realclearworld Newsletters: Europe Memo

UK to the World: It's All About the Money
AP Photo/Kirsty Wigglesworth, pool
UK to the World: It's All About the Money
AP Photo/Kirsty Wigglesworth, pool
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October has been a month for central bankers.

Last week, Poland's central bank governor intervened in his country's election, commenting on an incipient populist political turn that seems to clash with the country's economic growth and its slow but steady movement toward the pinnacle of the European and global stages.

Yesterday, it was Mark Carney's turn. The Bank of England's governor, in an address that accompanied the release of a report on the topic, did what Prime Minister David Cameron has largely failed to do since his electoral victory on May 7: He spelled out to a domestic audience why a British exit from the European Union would be bad for the United Kingdom, while stressing again the deep-seated British belief that the European Union is in dire need of reform, and the fear that Union's future integration will favor eurozone members to the exclusion of countries sitting outside the currency area. The Guardian:

"Speaking in Oxford's ornate Sheldonian theatre, Carney said that, ever since the repeal of the corn laws almost two centuries ago, the UK economy had ‘bet on openness', opting for free trade over protectionism, and EU membership had enhanced that.

"‘Although the UK's dynamism is the product of many factors including deep human capital, well-developed physical infrastructure, a competitive fiscal regime and the rule of law, the EU has arguably bolstered it by establishing the world's largest since market with free movement of goods, services, capital and labour.'"

As it ponders its ties to Europe, Britain's foreign policy is at sea. Nothing illustrates this better than the juxtaposition of Carney's speech with the fanfare bestowed upon visiting Chinese President Xi Jinping. While in the country, Xi has already sealed a number of deals with Cameron and cohorts. China will indeed play a major role in the construction of the United Kingdom's nuclear power plant at Hinkley Point, and Britain is looking for Chinese money to finance a raft of projects meant to shore up the country's lagging infrastructure, and spur economic dynamism outside its dominant capital. Deals sealed so far involve everything from a theme park in Kent to Aston Martin sports cars.

The United Kingdom's rapprochement with China has come in for plenty of scrutiny in the last few weeks. It locks into a broader European dynamic, one analysed in greater depth by Chatham House's Paola Subacchi in The World Today. China and Europe are are reviving their historic relationship, and while the financial allure is great, the benefits are surest for China:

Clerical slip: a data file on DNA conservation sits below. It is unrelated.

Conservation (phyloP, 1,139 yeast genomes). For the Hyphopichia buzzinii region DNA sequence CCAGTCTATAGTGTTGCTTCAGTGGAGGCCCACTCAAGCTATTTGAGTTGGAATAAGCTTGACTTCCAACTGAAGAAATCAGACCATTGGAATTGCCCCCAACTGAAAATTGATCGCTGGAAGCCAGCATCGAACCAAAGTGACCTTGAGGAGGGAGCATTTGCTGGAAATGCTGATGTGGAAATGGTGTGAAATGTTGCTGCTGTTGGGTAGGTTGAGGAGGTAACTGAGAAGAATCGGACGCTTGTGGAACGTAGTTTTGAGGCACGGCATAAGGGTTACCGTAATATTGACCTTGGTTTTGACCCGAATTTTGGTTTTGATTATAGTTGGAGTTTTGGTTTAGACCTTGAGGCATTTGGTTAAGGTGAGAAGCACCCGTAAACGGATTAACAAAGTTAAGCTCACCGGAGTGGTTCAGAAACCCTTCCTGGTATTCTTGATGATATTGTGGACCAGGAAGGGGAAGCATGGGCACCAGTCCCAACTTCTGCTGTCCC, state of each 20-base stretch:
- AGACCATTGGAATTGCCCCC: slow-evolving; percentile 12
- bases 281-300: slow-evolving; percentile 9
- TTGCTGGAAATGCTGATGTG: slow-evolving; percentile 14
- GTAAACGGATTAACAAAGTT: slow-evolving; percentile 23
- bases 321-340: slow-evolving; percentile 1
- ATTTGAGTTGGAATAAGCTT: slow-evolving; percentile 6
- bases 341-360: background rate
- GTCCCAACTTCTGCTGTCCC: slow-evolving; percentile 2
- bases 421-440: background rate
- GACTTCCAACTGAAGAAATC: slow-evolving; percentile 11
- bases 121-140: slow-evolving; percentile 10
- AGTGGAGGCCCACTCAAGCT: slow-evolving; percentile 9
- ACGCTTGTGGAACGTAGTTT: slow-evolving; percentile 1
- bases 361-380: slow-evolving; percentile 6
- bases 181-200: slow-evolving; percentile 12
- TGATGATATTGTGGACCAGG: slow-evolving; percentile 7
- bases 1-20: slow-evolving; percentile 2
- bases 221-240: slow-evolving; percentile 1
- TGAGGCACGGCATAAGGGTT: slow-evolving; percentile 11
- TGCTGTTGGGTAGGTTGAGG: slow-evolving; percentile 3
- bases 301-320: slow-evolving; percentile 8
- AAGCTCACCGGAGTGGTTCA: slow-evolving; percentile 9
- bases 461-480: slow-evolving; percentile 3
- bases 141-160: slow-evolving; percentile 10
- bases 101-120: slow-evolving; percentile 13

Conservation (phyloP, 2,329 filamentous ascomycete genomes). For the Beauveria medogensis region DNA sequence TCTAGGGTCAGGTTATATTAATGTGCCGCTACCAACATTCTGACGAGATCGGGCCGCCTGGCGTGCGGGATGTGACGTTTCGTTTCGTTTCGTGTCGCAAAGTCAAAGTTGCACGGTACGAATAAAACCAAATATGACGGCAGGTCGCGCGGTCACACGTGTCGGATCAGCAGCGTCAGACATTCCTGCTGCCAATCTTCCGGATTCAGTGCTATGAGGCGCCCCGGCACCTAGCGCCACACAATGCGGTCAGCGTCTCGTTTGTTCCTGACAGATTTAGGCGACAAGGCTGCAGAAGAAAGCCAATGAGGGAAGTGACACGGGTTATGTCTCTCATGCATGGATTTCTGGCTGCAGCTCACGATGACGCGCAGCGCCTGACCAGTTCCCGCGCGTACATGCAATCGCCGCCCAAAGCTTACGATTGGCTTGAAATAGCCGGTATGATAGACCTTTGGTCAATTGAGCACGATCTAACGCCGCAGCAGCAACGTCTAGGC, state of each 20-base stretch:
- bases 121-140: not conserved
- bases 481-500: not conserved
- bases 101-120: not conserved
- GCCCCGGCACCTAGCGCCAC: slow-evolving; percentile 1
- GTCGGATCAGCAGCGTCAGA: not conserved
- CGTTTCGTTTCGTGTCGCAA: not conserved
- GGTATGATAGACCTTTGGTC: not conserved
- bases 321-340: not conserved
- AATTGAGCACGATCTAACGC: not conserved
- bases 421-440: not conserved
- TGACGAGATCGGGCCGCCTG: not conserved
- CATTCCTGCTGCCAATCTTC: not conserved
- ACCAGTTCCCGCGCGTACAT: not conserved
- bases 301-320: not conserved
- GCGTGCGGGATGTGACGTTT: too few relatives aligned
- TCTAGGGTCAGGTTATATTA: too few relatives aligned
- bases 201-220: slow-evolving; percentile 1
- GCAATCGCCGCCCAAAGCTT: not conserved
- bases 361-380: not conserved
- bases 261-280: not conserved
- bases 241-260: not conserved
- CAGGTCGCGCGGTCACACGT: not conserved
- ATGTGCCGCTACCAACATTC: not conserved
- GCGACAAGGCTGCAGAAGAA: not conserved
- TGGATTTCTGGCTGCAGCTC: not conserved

"In June, Hungary became the first EU member to sign a memorandum of understanding with China on integrating the ‘belt and road' initiative with Hungary's ‘opening to the east' and ‘opening to the south' initiatives. Poland is also considered a pivotal country for the OBOR project. Plans have been made for building a railway connecting the Chinese province of Sichuan with the Polish city of Lodz as well as for developing several Polish harbours such as Gdansk -- all financed by soft loans from China.

"Other EU members have integrated China's OBOR project with their own investment strategies or are in the process of doing so. For instance, in June China and France signed an agreement for prioritizing cooperation in third-party markets, including joint ventures and project financing.

"By focusing on infrastructure projects, China seeks to build better connectivity as well as acquire political influence in the areas interested by the ‘belt and road' project. From a geostrategic perspective, the OBOR is China's response to the US ‘pivot to Asia."

London is helping Beijing pivot. Britain's move to join the China-led Asian Infrastructure Investment Bank over Washington's protestations -- a move then followed by an eager flock of EU member states -- marked a key turning point in this Sino-European revival. Indeed, whether in its dealings with Europe or its own growing relationship with China, the United Kingdom's foreign policy has assumed a distinct transactional approach. For now, the message from London to the world is clear enough: It's all about the money.